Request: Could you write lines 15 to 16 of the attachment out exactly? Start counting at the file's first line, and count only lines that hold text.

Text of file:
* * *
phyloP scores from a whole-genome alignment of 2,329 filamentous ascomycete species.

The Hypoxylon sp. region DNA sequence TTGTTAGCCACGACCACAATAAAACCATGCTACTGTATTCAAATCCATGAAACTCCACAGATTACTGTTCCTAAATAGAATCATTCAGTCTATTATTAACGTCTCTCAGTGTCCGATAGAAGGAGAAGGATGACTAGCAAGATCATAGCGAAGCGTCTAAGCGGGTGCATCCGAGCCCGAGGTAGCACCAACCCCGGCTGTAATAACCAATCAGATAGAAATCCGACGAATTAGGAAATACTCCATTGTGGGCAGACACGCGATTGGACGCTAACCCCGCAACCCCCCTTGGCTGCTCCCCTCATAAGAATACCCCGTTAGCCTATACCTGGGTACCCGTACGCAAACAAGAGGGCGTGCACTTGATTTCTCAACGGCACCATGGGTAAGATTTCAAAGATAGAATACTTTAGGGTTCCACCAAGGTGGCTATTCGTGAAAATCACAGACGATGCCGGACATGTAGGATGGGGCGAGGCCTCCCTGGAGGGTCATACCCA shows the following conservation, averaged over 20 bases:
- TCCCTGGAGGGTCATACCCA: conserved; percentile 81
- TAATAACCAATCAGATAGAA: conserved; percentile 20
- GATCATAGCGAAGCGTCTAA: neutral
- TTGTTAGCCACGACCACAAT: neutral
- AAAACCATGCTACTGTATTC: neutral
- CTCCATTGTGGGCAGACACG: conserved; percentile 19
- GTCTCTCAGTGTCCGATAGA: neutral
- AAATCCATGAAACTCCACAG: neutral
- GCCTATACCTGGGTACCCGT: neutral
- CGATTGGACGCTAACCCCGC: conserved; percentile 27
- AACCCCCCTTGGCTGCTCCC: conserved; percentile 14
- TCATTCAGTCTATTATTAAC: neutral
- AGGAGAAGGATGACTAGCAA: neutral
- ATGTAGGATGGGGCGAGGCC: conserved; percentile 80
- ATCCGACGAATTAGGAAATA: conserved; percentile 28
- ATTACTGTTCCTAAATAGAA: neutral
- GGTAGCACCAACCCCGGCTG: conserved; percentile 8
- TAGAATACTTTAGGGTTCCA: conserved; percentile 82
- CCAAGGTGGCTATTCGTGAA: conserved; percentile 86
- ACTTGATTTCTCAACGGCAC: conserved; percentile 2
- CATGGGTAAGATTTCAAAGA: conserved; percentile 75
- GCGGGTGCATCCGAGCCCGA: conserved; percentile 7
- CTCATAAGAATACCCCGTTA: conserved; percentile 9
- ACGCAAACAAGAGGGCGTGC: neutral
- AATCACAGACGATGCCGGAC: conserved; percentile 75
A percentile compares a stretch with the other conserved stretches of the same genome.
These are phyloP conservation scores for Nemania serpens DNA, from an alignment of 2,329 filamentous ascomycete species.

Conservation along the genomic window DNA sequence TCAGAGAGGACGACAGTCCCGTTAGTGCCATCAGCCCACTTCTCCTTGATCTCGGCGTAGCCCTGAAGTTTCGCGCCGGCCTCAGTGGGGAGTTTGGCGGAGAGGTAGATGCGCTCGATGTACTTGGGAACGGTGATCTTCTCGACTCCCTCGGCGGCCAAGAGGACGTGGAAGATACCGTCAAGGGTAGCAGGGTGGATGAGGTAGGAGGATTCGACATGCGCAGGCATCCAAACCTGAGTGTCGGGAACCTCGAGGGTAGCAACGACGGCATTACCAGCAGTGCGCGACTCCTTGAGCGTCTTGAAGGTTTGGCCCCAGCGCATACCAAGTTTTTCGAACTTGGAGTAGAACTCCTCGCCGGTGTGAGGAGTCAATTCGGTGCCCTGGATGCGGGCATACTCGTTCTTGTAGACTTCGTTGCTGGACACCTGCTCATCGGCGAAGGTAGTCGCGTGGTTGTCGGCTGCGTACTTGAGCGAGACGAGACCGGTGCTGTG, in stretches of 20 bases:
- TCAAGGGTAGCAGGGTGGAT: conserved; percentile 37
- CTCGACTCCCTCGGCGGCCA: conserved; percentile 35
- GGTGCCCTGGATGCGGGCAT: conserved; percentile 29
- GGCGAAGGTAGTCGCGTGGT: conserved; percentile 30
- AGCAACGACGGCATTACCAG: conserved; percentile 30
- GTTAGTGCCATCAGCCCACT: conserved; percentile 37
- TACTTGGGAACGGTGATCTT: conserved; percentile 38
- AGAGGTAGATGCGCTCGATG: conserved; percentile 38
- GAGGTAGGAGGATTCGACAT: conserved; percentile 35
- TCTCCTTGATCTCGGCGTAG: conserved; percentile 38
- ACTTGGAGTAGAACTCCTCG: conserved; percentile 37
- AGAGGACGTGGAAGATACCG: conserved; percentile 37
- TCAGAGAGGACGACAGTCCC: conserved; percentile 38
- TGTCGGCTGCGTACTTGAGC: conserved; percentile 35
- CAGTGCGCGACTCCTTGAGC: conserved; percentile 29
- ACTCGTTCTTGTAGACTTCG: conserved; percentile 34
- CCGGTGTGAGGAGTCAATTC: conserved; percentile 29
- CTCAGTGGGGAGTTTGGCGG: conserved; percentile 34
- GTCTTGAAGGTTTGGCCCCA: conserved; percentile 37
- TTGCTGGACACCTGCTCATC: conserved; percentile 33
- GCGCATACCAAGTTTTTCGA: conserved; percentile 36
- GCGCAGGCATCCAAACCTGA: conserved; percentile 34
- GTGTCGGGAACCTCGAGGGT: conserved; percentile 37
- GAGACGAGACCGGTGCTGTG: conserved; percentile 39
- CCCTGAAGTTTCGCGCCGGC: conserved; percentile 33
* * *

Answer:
- AGGAGAAGGATGACTAGCAA: neutral
- ATGTAGGATGGGGCGAGGCC: conserved; percentile 80